One of the country’s leading oncologists has told Sky News cancer patients are missing out on “vital” treatment during the coronavirus outbreak.
The warning comes after the National Health Service said non-urgent operations will have to be put on hold so hospitals can focus on battling the COVID-19 pandemic.
Professor Karol Sikora, chief medical officer at Rutherford Health, is making his multi-million pound specialist cancer treatment centres available to NHS patients so their treatment can continue uninterrupted.
He told Sky News: “We hear stories of people in category one and two priority, they’re the highest priority for continuing treatment, not being able to get treatment and this is a tragedy.
“They know that their lives not just in the next few months but over the next few years may be impaired because they’ve missed out on vital treatments.”
The coronavirus emergency is threatening to overwhelm the NHS.
Beth Purvis has just been told her cancer operation has been cancelled. The mother-of-two was first diagnosed with bowel cancer in 2016. The illness later spread to her lungs.
“I had a couple of operations and I was clear for just over a year. Earlier this year, a further tumour popped up in my right lung.
“They were going to operate… but they phoned me to say they’d suspended all surgical procedures. They haven’t given any rescheduling info.”
The NHS says its hospitals need to balance the need for treatment against the risk posed to patients with weakened immune systems.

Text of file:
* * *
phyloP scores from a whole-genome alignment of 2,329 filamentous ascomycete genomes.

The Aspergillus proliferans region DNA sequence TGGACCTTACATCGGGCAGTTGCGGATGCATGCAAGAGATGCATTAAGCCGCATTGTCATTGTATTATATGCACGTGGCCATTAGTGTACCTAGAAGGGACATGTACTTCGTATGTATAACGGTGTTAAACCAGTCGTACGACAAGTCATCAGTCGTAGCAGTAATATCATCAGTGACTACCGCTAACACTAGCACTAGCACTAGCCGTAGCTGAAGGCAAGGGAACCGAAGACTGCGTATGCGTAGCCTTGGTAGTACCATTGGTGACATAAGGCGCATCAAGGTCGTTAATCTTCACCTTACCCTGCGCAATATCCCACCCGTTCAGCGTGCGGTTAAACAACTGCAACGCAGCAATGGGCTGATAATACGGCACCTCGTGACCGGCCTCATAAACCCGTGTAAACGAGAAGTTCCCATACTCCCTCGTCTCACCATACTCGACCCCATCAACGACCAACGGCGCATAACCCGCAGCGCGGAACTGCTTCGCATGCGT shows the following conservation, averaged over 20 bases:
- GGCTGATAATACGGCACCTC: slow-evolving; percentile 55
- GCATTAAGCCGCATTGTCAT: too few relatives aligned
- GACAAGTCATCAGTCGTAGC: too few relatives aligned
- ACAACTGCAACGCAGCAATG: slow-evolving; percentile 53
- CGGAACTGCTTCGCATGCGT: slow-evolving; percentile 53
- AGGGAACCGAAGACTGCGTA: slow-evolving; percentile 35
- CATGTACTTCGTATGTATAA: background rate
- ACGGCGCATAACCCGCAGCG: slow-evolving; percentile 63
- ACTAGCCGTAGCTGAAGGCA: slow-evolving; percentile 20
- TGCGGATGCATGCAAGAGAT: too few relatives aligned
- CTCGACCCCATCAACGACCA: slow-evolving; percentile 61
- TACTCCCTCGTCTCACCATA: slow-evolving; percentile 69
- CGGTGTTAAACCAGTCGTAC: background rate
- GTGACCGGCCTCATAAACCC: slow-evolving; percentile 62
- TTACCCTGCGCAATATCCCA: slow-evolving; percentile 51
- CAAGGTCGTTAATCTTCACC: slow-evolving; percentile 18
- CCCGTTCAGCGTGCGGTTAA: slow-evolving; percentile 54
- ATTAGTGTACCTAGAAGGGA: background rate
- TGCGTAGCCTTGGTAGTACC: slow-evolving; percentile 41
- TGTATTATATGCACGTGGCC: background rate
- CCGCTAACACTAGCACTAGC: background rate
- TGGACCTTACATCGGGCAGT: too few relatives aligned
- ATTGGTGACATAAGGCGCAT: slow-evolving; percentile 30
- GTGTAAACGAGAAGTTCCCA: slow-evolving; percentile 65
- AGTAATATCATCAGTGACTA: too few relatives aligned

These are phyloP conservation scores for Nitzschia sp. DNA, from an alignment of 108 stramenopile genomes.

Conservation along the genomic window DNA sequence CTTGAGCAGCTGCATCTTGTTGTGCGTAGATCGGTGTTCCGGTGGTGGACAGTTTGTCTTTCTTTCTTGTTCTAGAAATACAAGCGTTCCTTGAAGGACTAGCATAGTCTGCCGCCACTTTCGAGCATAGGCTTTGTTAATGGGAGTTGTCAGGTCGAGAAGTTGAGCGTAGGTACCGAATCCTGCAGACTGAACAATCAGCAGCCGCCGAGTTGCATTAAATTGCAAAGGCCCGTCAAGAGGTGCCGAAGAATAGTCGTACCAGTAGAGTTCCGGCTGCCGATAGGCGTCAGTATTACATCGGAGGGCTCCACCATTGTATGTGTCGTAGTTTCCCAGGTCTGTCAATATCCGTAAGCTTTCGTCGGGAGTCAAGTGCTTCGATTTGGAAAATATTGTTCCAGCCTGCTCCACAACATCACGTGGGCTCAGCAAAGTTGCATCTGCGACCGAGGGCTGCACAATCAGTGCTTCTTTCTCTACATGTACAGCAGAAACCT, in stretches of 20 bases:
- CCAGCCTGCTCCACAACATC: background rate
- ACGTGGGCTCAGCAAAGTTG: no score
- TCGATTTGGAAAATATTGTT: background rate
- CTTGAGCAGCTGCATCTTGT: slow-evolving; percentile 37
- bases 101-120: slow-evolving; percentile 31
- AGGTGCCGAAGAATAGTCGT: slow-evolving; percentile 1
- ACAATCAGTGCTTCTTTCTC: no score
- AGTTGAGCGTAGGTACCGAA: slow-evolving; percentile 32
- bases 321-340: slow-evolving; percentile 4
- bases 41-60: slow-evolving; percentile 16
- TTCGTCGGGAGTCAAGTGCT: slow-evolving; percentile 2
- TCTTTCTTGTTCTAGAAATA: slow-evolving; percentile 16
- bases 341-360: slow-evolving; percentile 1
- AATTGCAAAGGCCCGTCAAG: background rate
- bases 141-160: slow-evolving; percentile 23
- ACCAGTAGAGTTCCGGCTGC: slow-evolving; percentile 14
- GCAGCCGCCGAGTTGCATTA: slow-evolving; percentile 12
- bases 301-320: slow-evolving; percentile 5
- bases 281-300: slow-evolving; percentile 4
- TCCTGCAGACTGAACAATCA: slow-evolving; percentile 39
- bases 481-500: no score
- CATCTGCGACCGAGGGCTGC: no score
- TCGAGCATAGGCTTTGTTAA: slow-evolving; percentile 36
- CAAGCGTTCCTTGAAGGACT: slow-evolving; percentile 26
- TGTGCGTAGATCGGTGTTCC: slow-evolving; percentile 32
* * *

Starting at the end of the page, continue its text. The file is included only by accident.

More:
Ms Purvis accepts that and says she understands the coronavirus emergency must be a priority but knowing her treatment has been suspended is causing her great anxiety.
“I was absolutely devastated, I burst into tears. I was losing hope of ever being clear of cancer again.
“It might be that the operation is no longer viable, depending on how the cancer behaves. But when I think about it logically and rationally, I can see why they’ve made the decision because I can see I would be high risk and they clearly need all the equipment to look after people who are at risk of coronavirus.
“It doesn’t make it easier to cope with emotionally. I feel emotionally drained.”
NHS guidelines say that emergency admissions, cancer treatment and other clinically urgent care should continue unaffected.
But as the virus spreads across the country, oncologists – like other doctors – will be forced to make tough decisions.
Mr Zaed Hamady, consultant surgeon at Southampton University Hospital NHS Foundation Trust and vice president of The Association for Cancer Surgery, told Sky News the government had allowed NHS Trusts to make agreements with private healthcare providers so some cancer patients could continue their treatment there.
He explained that not all cancer treatment is urgent and some procedures can safely be put on hold but warned there will be delays and cancellations.
“Of course it’s a difficult time for everybody, particularly cancer patients. As cancer doctors, we anticipate that beds will be overwhelmed with COVID-19 patients.
“Most of our patients will need a higher level of care and we anticipate that these beds will be occupied by COVID-19 patients. The effort is coming from many directions, from Trust level, as well as centrally, the royal colleges and the Department of Health.”
The government is turning to the private sector to expand capacity. It needs more beds, ventilators and trained staff.
Rutherford cancer centres already take on NHS patients at their clinics across the country.
Mike Moran, the chief executive officer of Rutherford Health PLC, said there is capacity to take on more.
“This is about making sure that we do what’s right for cancer patients and cancer patients have the opportunity to continue their treatment either with the NHS or with a private organisation.
“We will fall into line exactly the same as private hospitals and the independent healthcare providers network have negotiated that agreement with the government.”